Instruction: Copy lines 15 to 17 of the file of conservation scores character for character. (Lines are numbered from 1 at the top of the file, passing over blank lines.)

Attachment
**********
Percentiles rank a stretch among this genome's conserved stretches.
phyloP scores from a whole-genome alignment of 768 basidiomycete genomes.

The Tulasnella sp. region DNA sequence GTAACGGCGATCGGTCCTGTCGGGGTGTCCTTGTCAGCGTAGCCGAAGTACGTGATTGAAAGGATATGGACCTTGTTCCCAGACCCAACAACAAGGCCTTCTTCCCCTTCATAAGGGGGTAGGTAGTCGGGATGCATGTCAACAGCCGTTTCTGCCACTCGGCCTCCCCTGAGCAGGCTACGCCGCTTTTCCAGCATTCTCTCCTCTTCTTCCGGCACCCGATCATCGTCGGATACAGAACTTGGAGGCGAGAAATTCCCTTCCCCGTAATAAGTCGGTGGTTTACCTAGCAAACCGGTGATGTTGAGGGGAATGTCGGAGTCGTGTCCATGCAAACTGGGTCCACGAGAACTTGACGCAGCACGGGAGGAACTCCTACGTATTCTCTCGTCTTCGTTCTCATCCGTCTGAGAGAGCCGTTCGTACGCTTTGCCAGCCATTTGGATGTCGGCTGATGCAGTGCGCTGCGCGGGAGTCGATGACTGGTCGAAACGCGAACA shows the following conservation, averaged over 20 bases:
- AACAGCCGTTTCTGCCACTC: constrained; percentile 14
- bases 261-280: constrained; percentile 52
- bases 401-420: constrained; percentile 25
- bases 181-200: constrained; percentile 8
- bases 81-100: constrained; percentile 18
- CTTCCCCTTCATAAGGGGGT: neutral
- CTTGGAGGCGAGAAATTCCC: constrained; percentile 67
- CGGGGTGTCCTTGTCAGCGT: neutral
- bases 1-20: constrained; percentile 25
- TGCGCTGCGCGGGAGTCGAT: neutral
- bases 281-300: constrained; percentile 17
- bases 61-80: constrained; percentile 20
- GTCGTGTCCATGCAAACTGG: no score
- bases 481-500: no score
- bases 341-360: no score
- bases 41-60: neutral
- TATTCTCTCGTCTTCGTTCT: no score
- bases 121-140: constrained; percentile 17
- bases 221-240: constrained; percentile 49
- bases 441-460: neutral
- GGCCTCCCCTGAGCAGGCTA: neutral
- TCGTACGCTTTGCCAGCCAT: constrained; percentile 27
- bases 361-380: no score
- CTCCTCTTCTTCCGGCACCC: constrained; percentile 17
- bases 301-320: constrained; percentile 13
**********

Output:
- bases 61-80: constrained; percentile 20
- GTCGTGTCCATGCAAACTGG: no score
- bases 481-500: no score